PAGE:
Grand Prix of St. Pete race preview

The traditional NTT IndyCar Series season opener, the Grand Prix of St. Pete in Florida, gets underway this Sunday with a 27-car grid including five rookies, with Josef Newgarden and Felix Rosenqvist locking out the front row for Sunday’s 100-lap race.

Start of the 2023 GP of St. Pete (Photo by Chris Jones/Penske Entertainment).
  • Race preview/qualifying 
  • Full qualifying results

3 min read

IndyCar returns to St. Petersburg, Florida for it’s season opener in what will be the 21st running of the Grand Prix of St. Pete; a 100-lap, 180 mile race around the streets of downtown St. Pete and the Albert Whitted Airport with the race starting at 12pm ET/4pm UK time.

The 14-turn temporary street circuit never fails to bring the action as last year’s race was won in the final laps as Pato O’Ward’s car temporarily lost power, allowing Marcus Ericsson to drive by and take the checkered flag three laps later.

Marcus Ericsson leads Pato O’Ward in the 2023 GP of St. Pete (Photo by Chris Jones/Penske Entertainment)

Saturday’s qualifying saw Team Penske’s two-time St. Pete winner Josef Newgarden  put his No. 2 PPG Chevrolet on pole with a 59.5714 second lap.

Newgarden said: “I get jacked up every time I show up for an IndyCar race. This is a rockstar team.”

One of Newgarden’s main goals for the 2024 season was to secure a pole position, It is Newgarden’s third St. Pete pole, having gone without a pole in the 2023 season, last being on pole for the 2022 Detroit Grand Prix at Belle Isle.

Josef Newgarden in the No. 2 PPG Chevrolet for Team Penske at St. Pete (Photo by Joe Skibinski/Penske Entertainment)

Felix Rosenqvist, now racing for Meyer Shank Racing after being replaced at Arrow McLaren, joins Newgarden on the front row, having done a 59.5772 lap.

Rosenqvist said: “We don’t want to get carried away; the race is a different challenge. But we had a feeling from practice, from rolling off the truck, and that’s great.”

Rosenqvist broke the track record in the Group of 12 qualifying session with a lap of 59.2706 to advance to the Firestone Fast Six, beating Will Power’s 59.3466 lap in the Group of 12 session in 2022.

Six-time IndyCar champion Scott Dixon could only manage an 11th starting place. Dixon is still winless at St. Pete after 19 previous attempts.

Will Power also failed to make the fast six, with an eighth-place effort. Power had secured nine of the last 14 poles at St. Pete, also being a two-time winner, winning in 2010 and 2014, with Newgarden winning the 2019 and ’20 race respectively.

Tom Blomqvist was the best of the rookies, qualifying 17th with a lap time of 59.9968, driving for Meyer Shank Racing

Graham Rahal, Colton Herta, Scott McLaughlin, and Marcus Ericsson also have wins at St. Pete; 2008, 2021, 2022, and 2023 respectively.

Different for this years’ race is the turn three repave, removing heavy bumps that means drivers can now go flat out through the corner.

Also different is the use of lighter chassis components on the cars including a new 3D-printed titanium aeroscreen top frame, saving seven pounds, as well as the switch to a magnesium gearbox casing and bellhousing. This is all in preparation for the arrival of the 2.2-litre twin-turbocharged V6 engines with hybrid technology this summer.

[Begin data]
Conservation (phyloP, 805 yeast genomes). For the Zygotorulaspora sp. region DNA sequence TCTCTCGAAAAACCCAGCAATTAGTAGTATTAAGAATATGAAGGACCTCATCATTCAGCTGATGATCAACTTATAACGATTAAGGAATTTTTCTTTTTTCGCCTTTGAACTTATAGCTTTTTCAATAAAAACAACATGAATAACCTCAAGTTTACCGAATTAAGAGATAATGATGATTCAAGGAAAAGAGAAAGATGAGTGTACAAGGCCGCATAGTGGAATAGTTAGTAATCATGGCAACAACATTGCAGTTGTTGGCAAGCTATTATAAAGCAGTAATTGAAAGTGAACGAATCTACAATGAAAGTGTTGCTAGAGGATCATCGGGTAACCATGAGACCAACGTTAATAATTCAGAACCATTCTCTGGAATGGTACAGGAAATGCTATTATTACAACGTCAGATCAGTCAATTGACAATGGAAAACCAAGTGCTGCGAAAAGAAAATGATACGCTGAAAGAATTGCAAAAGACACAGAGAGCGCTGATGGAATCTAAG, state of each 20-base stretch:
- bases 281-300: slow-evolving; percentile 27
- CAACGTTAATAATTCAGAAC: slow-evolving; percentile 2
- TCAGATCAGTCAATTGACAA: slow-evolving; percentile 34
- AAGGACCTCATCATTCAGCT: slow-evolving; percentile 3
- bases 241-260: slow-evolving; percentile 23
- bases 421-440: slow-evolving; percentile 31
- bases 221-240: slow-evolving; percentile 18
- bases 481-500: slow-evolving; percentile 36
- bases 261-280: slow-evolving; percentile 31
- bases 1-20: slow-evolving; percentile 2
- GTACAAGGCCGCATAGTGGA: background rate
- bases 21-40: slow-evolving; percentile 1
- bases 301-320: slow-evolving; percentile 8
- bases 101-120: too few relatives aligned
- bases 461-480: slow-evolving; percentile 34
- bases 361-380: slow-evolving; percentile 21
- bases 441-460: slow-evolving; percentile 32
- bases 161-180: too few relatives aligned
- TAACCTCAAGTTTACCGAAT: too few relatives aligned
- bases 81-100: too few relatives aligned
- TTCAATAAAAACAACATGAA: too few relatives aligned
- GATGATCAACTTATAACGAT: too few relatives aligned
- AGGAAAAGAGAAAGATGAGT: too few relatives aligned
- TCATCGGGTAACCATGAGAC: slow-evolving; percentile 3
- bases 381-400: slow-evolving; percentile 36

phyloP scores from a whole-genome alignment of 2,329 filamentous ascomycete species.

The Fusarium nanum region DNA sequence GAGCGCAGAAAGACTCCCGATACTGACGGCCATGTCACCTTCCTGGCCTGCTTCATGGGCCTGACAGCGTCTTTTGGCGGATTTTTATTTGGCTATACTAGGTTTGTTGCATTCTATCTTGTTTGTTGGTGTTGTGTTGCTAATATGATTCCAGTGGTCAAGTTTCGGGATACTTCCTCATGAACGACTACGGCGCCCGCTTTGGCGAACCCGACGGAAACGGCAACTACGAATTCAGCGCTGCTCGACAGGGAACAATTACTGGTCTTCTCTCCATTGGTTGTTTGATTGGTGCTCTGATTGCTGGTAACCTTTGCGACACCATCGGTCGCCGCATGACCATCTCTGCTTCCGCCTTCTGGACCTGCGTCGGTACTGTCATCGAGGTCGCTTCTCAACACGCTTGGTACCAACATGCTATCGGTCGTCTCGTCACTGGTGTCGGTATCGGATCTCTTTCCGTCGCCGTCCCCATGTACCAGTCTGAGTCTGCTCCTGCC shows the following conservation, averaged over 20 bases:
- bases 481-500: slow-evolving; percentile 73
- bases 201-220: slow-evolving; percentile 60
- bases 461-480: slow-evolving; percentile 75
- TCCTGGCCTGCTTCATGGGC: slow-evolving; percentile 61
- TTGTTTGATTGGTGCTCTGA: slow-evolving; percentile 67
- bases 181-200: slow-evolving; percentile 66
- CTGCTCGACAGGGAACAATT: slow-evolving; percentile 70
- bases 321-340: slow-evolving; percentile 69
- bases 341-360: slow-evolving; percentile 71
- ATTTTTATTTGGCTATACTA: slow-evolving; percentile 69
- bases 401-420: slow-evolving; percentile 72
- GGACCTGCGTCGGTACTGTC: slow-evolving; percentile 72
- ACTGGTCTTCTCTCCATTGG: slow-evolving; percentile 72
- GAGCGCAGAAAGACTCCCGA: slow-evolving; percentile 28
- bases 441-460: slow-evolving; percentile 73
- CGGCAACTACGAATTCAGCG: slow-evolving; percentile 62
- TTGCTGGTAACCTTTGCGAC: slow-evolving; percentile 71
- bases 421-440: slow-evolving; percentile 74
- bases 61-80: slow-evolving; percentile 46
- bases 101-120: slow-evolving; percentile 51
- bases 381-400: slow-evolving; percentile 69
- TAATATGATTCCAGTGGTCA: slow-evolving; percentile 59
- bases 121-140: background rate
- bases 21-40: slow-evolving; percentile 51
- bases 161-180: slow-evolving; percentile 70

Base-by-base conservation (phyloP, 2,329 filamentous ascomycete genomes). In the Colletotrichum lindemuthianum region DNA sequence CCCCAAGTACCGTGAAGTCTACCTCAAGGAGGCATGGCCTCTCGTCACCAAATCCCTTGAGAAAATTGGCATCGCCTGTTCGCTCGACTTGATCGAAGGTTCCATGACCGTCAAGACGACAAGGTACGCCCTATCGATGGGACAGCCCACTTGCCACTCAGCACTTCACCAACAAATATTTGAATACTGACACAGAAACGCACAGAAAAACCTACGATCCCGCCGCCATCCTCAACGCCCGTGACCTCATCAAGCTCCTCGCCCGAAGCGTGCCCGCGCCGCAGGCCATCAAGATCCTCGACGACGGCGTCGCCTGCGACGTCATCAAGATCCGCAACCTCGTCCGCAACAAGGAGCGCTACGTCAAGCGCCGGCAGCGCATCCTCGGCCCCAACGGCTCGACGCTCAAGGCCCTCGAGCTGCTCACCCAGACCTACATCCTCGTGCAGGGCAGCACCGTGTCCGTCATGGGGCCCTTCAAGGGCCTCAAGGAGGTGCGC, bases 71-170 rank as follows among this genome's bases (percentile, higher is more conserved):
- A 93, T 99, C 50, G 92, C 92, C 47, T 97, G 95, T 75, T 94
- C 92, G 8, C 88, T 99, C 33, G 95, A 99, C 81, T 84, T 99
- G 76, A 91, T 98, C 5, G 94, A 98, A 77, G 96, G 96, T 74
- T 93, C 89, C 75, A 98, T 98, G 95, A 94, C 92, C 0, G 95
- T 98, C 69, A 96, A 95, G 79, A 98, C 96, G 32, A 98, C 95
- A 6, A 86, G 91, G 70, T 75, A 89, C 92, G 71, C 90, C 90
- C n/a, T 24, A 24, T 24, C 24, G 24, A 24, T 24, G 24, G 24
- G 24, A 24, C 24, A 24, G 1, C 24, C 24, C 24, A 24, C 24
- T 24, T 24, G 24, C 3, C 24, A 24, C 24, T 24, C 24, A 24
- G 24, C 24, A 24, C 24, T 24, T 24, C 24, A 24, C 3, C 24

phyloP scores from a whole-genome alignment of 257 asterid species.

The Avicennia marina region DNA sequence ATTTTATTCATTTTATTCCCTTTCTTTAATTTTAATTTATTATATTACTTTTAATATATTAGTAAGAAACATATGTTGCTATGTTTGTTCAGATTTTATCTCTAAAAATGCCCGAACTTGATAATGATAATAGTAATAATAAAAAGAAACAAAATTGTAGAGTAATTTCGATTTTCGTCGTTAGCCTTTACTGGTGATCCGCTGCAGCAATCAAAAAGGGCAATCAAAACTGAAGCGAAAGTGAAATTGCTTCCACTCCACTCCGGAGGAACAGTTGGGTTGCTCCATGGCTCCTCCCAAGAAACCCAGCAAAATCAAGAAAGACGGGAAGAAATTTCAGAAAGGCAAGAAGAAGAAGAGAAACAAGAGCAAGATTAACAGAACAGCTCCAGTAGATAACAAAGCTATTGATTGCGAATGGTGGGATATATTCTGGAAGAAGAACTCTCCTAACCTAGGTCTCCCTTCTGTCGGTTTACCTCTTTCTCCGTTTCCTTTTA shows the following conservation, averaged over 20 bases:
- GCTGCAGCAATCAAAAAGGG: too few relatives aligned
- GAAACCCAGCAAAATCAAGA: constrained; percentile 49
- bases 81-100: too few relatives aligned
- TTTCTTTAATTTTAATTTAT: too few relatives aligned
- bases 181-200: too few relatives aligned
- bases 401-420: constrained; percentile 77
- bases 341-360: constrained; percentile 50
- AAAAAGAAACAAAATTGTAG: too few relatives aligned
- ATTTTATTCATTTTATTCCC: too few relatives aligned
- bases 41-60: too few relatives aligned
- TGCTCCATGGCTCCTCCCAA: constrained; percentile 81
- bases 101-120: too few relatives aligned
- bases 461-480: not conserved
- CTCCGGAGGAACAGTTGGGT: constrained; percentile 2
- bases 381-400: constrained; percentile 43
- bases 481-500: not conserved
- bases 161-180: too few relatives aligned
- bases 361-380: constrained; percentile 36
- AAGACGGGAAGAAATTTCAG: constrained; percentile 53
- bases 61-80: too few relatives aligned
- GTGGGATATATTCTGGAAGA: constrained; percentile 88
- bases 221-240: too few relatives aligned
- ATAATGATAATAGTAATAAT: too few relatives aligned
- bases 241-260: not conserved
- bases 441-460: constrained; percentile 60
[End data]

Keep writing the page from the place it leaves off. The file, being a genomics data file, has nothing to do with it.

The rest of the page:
Catch the 2024 Grand Prix of St. Pete on Sunday at 12pm ET/4pm UK time.

Full qualifying results

  1. Josef Newgarden
  2. Felix Rosenqvist
  3. Pato O’Ward
  4. Colton Herta
  5. Romain Grosjean
  6. Marcus Ericsson
  7. Rinus VeeKay
  8. Will Power
  9. Scott McLaughlin
  10. Marcus Armstrong
  11. Scott Dixon
  12. Christian Lundgaard
  13. Alex Palou
  14. Santino Ferrucci
  15. Alexander Rossi
  16. Callum Ilott
  17. Tom Blomqvist (R)
  18. Kyle Kirkwood
  19. Linus Lundqvist (R)
  20. Agustin Canapino
  21. Christian Rasmussen (R)
  22. Graham Rahal
  23. Kyffin Simpson (R)
  24. Sting Ray Robb
  25. Colin Braun (R)
  26. Pietro Fittipaldi
  27. Jack Harvey

Featured Image: 2023 GP of St. Pete (Photo by Chris Owens/Penske Entertainment)

IndyCar Race Weekend Preview: St. Petersburg

The first race weekend of the IndyCar season gets underway at the Grand Prix of St. Petersburg with a 26 driver entry list for the NTT IndyCar Series race and a record 14 driver entry list for the Indy Lights race this Sunday.

The 14-turn, 1.8-mile temporary street circuit is rather unique in that it uses a runway of Albert Whitted Airport for its front straightaway before entering downtown St. Petersburg. What follows are several tight corners before two 90 degree right handers that lead onto a fast flowing final sector that runs down to a hairpin, taking drivers back round onto the airport runway.

Will Power racing down Bay Shore Drive (Photo by Joe Skibinski/IndyCar Media)

Turn 1 has been a spot for drivers to get their elbows out and makes passes before entering the downtown section. Before the hairpin, there is a heavy breaking zone that drivers use to their advantage to get runs on the leading car down the main straightaway. Due to the narrow twisty corners that the track possesses, overtaking is a challenge so varying strategies are implemented in an attempt to get to the front by leapfrogging the field; in the pits or finding clean air out on track. This year will be no different.

The NTT IndyCar Series drivers will complete 100 laps (180 miles) for their race on Sunday while the Indy Lights drivers will complete a 60 minute timed race. This will be the 19th running of the race that first began in 2003 under the CART series. Paul Tracy won the inaugural event.

Recently, there has been a trend of back to back winners of the event. Juan Pablo Montoya in 2015 and 2016, Sebastien Bourdais in 2017 and 2018 and Josef Newgarden in 2019 and 2020. Therefore, Colton Herta, the 2021 winner, hopes to keep this streak alive this weekend. Surprisingly, Scott Dixon, the six-time champion has yet to win here but has four runner-up finishes, most recently in 2019. If Dixon wins the race this weekend, he will tie Mario Andretti for second for all-time wins with 51.